Union launches plot to usurp learning institute

April 6, 2001

The Association of University Teachers launched its plans for a rival to the Institute for Learning and Teaching this week.

The AUT has already withdrawn support from the institute, which it said is over-bureaucratic and too expensive. It hopes to replace it with its own body for professional accreditation.

The institute immediately attacked the AUT, saying its ambitions had little to do with improving standards in learning and teaching and were focused on increasing its bargaining power.

Rival lecturers' union Natfhe said that the sector should support the ILT.

This week, the AUT published a preliminary paper, to be discussed at next month's annual conference. It outlines the principles of a voluntary self-regulation scheme to be agreed by AUT members over the next year. It says the initiative must be underpinned by general improvements in staff development and training and should be flexible enough for all teaching staff. It also says there must be equality of access and that accredited status should not initially be an entry requirement.

AUT members have complained that the sector needs "a more streamlined accreditation procedure" and a cheaper membership process. It also wants to explore plans for group membership for departments that successfully meet external quality-assurance demands.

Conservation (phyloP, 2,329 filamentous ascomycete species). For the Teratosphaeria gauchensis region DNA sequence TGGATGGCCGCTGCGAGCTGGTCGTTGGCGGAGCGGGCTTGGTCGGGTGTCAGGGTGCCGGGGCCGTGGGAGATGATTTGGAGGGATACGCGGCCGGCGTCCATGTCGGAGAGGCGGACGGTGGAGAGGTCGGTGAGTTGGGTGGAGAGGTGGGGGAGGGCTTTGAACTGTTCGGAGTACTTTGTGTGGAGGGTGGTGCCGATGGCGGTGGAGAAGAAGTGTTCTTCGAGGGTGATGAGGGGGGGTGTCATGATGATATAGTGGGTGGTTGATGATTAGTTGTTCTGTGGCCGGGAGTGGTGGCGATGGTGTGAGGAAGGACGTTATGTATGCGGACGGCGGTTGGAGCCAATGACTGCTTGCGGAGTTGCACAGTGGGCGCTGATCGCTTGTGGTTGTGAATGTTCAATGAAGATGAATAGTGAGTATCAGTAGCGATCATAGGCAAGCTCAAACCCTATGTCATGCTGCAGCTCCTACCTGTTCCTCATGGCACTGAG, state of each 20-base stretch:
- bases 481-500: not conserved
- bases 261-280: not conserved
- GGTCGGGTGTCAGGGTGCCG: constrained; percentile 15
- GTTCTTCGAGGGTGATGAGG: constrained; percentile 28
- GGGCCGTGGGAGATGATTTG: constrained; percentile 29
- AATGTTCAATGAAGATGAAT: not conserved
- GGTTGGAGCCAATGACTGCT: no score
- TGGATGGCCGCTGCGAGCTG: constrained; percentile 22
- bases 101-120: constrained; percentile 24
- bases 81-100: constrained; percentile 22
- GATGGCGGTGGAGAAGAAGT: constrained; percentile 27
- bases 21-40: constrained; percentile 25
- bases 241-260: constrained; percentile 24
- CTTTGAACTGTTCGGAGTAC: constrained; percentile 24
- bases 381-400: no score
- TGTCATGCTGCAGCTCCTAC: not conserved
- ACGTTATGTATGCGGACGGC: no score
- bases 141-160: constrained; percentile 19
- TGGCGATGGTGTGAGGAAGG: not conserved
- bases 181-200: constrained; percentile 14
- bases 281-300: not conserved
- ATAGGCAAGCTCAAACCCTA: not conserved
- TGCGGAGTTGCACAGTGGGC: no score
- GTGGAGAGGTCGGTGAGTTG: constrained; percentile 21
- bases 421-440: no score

The AUT said the ILT had "a serious PR problem" and an "extremely patchy" profile.

The union has also argued that enhancing its professional role will increase its influence, which will benefit members' pay packets. The AUT plans to publish a "professional manifesto" by January 2002, at the same time as campaigning for improved provision for staff training and development. After consultation it hopes to launch a fully functioning system by October next year.

Paul Clark, ILT chief executive, said that the institute's survey of 5,000 lecturers, which included some ILT members, revealed wide support, with 69 per cent of respondents believing the ILT will become a critical element in the development of the profession and more than 70 per cent believing it will improve standards. He said that 95 per cent of ILT's members intended to renew their subscriptions.

"The ILT scheme is acceptable to and owned by its members, non-bureaucratic and credible to the outside world," he said.

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